In building a brand, Ries and Ries suggest you “forget about the laundry list of wonderful attributes your product has” and instead focus on owning a word in the customer’s mind. “The mind gives meaning to visual reality by using words,” they write. “To get into a consumer’s mind, you have to sacrifice.” This is hard to do for any organization, but especially for higher ed.
3. Law 7: The Law of Quality.
Quality is important, but brands are not built by quality alone. Here is where the issues of affordability and accessibility come in to play today, and will in the future as The Great Disruption in higher ed continues. (Moody’s negative outlook for the entire U.S. higher education sector, announced on Wednesday, will obviously play in to public perceptions of U.S. higher education as a “quality” product.)
One of my favorite TED Talks, which I’ve written about previously on this blog, is Life lessons from an ad man, by Rory Sutherland of the Ogilvy Group. Sutherland talks about the importance of advertising as a means of adding perceived value to products and services. He even talks a bit about the perceived value of higher education.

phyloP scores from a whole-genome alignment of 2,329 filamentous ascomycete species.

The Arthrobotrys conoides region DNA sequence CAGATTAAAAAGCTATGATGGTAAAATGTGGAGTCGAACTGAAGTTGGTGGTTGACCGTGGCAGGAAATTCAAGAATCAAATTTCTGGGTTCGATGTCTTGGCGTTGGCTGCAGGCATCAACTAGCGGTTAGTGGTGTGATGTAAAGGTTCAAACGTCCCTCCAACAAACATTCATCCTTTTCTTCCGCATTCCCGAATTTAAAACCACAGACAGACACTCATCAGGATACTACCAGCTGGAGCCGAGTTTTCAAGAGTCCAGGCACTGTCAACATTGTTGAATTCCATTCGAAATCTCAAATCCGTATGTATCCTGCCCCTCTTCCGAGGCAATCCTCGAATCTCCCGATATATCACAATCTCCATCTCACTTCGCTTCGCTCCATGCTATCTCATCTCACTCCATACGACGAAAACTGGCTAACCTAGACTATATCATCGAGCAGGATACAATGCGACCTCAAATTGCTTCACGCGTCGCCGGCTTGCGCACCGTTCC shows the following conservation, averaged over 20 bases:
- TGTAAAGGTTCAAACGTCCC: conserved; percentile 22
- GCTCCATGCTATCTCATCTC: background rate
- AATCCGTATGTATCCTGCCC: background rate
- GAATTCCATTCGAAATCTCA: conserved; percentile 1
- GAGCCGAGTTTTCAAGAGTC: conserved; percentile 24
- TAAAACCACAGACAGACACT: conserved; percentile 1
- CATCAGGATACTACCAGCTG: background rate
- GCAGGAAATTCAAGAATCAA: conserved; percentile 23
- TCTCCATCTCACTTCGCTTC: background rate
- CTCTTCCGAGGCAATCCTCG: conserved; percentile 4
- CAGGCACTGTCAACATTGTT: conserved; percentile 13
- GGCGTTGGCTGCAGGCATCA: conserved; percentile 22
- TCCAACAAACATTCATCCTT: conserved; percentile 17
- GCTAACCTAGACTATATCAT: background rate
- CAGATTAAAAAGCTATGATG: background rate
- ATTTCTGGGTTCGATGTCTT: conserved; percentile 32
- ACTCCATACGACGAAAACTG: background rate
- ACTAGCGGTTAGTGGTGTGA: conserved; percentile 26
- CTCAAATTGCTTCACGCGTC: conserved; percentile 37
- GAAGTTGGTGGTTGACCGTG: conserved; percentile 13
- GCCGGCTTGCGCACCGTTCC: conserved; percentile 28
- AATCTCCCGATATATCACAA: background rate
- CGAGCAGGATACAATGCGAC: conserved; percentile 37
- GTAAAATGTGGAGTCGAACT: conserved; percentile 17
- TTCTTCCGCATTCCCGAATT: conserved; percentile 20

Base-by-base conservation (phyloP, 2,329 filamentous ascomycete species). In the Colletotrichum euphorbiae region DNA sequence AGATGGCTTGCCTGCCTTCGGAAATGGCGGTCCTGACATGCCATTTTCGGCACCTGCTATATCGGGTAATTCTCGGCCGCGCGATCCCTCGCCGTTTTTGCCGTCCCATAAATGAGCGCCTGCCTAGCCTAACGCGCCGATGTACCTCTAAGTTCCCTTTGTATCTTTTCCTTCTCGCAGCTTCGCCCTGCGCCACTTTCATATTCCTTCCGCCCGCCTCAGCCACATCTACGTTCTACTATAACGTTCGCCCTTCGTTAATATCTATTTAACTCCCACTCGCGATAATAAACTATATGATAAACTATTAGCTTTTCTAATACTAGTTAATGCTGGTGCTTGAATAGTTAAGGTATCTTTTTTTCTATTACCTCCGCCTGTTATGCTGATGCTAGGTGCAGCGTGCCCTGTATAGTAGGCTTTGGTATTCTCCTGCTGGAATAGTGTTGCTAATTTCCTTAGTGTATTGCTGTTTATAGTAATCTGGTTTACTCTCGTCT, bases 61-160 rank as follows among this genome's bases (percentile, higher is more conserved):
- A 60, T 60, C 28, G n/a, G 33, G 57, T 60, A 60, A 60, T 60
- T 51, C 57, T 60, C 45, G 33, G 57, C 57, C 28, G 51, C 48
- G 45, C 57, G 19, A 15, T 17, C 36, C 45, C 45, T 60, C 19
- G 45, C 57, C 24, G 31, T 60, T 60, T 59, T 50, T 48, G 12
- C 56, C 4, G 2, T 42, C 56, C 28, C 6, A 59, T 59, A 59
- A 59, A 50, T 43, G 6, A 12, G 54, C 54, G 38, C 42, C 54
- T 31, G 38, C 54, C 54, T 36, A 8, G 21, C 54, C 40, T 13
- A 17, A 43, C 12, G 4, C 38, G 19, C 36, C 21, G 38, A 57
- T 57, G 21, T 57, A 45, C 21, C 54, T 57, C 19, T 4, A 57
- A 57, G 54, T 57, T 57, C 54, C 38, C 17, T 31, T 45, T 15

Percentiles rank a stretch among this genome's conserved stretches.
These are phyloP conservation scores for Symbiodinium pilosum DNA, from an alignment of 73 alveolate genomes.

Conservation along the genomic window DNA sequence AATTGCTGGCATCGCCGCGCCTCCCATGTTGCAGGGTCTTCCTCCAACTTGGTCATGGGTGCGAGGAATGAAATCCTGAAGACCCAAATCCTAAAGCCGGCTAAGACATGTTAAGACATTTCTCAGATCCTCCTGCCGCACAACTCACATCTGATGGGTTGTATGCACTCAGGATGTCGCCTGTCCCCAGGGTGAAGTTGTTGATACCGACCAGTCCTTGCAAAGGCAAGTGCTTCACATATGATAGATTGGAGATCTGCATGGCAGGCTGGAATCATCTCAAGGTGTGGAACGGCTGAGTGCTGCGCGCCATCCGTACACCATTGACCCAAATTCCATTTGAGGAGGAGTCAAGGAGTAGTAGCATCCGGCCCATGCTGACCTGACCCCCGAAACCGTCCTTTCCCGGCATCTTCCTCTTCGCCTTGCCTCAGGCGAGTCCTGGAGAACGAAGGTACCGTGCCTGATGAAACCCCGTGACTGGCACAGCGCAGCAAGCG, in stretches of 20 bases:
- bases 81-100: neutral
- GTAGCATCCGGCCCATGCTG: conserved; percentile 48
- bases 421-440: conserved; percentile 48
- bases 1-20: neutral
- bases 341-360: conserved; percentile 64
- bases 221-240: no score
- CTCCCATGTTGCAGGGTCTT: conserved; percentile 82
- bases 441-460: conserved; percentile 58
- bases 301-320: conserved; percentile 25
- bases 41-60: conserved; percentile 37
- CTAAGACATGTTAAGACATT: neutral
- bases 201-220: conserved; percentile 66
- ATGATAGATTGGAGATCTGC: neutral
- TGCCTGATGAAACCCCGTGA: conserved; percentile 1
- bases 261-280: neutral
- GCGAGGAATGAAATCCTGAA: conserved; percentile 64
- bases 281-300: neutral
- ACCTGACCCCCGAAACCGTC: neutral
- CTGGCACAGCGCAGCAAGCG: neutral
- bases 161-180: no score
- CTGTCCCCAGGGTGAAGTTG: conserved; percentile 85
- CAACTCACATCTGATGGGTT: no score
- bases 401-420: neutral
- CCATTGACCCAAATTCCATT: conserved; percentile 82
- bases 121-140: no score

“The point is that education doesn’t actually work by teaching you things,” Sutherland says. “It actually works by giving you the impression that you’ve had a very good education, which gives you an insane sense of unwarranted self-confidence, which then makes you very, very successful in later life.”
Sutherland is exaggerating to make a point, and it’s a bit like saying the role of higher education is to be like Wizard of Oz and confer credentials in the form of a diploma to straw men. But the perception of quality is an important component in branding, and as The Great Disruption continues to turn educational products into generic commodities that can be purchased cheaply, or even obtained free of charge, institutions that emphasize quality will have to think about just how well they are selling this intangible to prospective students, as well as how great the demand is for such a, well, quality. And also, whether your brand is really built on quality.
“If you want to build a powerful brand,” write the Rieses, “you have to build a powerful perception of quality in the mind.”
The notion of affordability often flies in the face of quality. Institutions need to decide whether to build on quality or some other factor. You can’t be both cheap and great.
“The customer who wears a Rolex watch doesn’t do so to be more punctual,” write the Rieses. “The customer who wears a Rolex watch does so to let other people know that he or she can afford to buy a Rolex watch.”
4. Law 11: The Law of Fellowship.